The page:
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Lloyds sells 25% stake in Marussia

NEWS STORY
22/04/2013

For the past three months there have been rumours aplenty about teams which were looking for new investors and others which were reportedly on the verge of closure. Despite all this chatter no deals have been done. Until now.

Writing in the Daily Telegraph, Pitpass' business editor Christian Sylt reveals that government-owned bank Lloyds has sold its 25.3% stake in the Marussia F1 team to Marussia, the Russian sports car manufacturer which the outfit is named after. It gives Marussia 92.7% of the shares since the remaining 7.3% is owned by current and former management of the team.

Lloyds Development Capital (LDC), the bank's private equity division, bought its stake in 2009 for an estimated 10m and its spokesperson told Sylt that "LDC has sold its minority shareholding in the Marussia F1 team to Marussia. Whilst the details will remain undisclosed, the terms of the transaction will enable LDC to recoup the full value of its investment in the business." In itself this is impressive given Marussia's poor performance both on and off track.

The Banbury-based team joined F1 in 2010 but has yet to score a single point. Its drivers are Frenchman Jules Bianchi and Max Chilton, son of Grahame Chilton, the chairman of reinsurer Aon Benfield.

Marussia lies tenth in the standings and the latest accounts of its parent company, Manor Holdco, show that in the year-ending 31 December 2011 it made a net loss of 46.3m on revenue which reversed 5% to 28.6m.

In 2011 LDC gave the team a loan of 38.4m taking its total debt to 77.7m and leaving it with a shareholders' deficit of 81.2m.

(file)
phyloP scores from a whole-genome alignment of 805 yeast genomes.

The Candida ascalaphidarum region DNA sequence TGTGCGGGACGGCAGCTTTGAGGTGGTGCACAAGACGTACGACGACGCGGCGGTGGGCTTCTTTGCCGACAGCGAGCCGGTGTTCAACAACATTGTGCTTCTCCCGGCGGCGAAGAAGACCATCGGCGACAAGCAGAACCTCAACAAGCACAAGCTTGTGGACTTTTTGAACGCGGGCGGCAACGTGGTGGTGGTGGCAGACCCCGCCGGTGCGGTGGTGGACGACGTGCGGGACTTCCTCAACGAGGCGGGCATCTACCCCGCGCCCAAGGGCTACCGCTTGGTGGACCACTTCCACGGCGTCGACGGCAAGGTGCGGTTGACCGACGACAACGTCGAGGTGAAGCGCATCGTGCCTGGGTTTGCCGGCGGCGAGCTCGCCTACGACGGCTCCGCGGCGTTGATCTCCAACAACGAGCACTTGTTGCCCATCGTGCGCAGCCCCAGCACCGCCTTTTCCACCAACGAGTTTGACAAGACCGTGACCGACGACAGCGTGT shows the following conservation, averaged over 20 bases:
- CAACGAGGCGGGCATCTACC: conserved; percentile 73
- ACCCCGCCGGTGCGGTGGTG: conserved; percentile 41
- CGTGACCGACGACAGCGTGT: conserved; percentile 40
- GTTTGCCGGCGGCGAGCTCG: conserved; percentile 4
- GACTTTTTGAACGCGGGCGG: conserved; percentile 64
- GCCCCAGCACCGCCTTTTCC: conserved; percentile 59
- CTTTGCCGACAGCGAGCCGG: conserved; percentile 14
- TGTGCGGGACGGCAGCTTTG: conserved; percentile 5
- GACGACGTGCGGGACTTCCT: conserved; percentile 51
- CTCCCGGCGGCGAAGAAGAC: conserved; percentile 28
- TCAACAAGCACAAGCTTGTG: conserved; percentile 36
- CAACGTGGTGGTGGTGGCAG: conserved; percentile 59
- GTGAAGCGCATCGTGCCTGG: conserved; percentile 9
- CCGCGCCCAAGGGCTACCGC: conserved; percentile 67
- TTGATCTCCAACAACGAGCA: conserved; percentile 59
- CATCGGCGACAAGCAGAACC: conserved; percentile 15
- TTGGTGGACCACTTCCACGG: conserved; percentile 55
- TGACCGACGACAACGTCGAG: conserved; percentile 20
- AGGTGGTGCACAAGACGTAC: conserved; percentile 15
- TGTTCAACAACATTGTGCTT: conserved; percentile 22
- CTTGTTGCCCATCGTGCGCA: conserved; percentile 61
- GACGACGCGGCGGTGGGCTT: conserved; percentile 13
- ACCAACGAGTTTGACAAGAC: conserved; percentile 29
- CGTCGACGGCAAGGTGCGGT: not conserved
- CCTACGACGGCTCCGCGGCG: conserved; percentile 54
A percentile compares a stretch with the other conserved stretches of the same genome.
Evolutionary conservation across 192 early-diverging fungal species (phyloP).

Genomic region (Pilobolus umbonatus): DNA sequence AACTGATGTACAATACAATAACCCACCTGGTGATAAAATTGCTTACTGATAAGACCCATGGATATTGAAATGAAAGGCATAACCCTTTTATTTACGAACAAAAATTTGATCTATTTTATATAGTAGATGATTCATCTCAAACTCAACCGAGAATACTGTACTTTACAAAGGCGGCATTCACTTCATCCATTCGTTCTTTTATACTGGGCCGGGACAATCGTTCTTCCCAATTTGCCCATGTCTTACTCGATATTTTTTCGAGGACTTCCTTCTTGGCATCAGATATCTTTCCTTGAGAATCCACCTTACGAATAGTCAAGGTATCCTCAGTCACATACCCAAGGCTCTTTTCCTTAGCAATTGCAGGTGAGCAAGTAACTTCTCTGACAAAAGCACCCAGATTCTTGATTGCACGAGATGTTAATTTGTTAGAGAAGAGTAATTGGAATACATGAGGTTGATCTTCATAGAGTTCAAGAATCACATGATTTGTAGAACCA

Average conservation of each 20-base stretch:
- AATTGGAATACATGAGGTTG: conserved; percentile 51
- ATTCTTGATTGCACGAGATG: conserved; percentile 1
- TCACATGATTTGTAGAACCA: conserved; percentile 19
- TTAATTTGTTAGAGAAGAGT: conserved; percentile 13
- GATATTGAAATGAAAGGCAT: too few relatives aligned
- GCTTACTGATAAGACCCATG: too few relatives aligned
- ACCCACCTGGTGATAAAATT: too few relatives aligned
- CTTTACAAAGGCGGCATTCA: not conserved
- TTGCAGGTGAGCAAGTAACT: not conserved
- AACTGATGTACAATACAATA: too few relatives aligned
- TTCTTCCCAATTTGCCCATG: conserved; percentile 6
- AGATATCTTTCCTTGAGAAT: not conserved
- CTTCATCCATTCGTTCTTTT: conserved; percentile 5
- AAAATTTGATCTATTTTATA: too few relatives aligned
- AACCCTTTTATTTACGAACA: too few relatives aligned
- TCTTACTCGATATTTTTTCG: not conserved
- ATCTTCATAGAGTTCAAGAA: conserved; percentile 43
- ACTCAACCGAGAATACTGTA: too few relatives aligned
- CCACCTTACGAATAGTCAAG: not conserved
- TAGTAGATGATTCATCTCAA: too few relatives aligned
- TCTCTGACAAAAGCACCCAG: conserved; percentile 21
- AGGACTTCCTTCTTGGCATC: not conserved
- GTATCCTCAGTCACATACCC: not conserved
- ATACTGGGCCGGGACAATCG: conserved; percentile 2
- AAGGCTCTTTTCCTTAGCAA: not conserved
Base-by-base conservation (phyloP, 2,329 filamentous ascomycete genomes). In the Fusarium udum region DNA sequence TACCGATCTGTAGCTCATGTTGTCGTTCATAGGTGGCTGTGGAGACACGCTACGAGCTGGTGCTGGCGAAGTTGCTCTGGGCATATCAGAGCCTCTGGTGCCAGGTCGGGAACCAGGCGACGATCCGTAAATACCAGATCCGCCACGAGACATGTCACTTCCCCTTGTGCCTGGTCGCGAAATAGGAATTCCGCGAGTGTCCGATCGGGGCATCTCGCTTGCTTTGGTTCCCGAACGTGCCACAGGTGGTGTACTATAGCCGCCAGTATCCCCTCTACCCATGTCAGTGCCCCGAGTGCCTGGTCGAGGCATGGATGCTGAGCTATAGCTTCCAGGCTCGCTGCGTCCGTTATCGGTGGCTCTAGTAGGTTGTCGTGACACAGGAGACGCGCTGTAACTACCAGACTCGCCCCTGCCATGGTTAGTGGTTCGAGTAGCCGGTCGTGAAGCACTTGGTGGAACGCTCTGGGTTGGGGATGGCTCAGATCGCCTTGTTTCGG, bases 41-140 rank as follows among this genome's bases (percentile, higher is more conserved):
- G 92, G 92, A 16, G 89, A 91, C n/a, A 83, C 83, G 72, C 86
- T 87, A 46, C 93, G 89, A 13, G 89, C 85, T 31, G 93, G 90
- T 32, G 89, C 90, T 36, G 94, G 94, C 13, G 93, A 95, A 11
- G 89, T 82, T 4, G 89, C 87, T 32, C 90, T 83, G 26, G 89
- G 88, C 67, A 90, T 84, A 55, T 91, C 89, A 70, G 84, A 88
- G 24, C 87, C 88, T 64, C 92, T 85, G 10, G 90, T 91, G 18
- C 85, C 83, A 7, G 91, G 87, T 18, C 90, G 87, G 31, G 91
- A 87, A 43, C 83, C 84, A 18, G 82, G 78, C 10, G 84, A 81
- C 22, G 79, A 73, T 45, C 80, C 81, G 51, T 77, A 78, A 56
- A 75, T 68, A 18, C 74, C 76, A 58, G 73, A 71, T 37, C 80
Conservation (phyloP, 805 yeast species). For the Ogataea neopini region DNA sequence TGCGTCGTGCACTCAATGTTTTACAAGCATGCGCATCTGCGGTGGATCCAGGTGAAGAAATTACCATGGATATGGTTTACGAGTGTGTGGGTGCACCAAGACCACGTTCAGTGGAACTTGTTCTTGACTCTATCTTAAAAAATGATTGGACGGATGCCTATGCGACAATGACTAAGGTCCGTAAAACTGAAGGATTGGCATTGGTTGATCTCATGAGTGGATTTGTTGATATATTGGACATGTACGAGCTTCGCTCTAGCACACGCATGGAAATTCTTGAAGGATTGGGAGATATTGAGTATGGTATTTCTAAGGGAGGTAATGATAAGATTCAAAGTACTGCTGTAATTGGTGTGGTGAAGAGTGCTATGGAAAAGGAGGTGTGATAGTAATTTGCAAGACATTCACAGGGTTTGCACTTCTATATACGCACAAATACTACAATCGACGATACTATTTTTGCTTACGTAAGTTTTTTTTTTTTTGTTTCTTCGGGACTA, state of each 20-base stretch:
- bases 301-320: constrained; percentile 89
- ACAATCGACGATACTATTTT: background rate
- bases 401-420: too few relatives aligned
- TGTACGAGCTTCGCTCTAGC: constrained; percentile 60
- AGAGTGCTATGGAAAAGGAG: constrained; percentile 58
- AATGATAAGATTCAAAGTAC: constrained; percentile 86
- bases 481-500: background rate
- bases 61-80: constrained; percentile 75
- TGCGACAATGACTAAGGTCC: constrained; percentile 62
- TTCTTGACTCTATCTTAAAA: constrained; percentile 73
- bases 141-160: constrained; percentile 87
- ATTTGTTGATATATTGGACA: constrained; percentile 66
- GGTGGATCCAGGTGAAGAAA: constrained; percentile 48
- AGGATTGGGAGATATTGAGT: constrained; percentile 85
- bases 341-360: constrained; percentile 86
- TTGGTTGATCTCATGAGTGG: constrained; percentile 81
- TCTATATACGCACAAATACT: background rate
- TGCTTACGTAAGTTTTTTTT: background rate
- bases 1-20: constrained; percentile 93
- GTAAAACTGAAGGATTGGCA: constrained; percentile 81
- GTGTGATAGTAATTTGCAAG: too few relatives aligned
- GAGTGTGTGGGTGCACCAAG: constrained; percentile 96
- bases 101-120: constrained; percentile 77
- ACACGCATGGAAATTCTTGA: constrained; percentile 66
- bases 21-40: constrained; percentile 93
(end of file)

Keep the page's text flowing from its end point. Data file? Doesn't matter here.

The LDC spokesperson confirmed that it will continue to provide debt to the team and its chief executive Darryl Eales will become a non-executive director. On 12 April Eales and Carl Wormald, the head of LDC's Manchester office, resigned from the board of the team following the sale.

It was no secret that shares in the team were up for grabs. In October last year, Sylt revealed that, according to the team's chief executive Andy Webb, its directors were in "active discussions with potential new investors in the business."

Two months earlier, speculation was rife that Chilton senior had invested in the team and on one website it was claimed that "as far as I understand G Chilton has recently bought out the shareholding in Marussia which LDC previously owned and have been looking to dump for over a year." The website set this straight but it clearly never occurred to it that it would be best to wait for the Manor Holdco company records to see who really owns the team. Earlier this month, Grahame Chilton told Reuters "I haven't invested in the team" and we now know who the buyer really was.

It may be that Marussia's purchase was backed by external investors but there is absolutely no evidence that this is what happened.

What we can say with more confidence is that the revelation about the sale to Marussia suggests that the team's "discussions with potential new investors" have not yet borne fruit. This is of course because Marussia is not a new investor in the team.

It indicates that F1's high-octane budgets may be putting off investors.

At the end of last year the Spanish HRT team closed its doors after a funding shortfall and several other teams are still understood to be looking for investment. Toro Rosso, the sister team to three-time champions Red Bull Racing, even failed to attract interest when it was put up for sale. Its owner, the energy drinks company Red Bull, took it off the market at the end of 2011 and one wonders how long it will be prepared to back the team if its performance doesn't improve.

So, although the latest sale may initially seem to show that F1 teams are once again attractive targets for external investors, in fact, the opposite may be the case.

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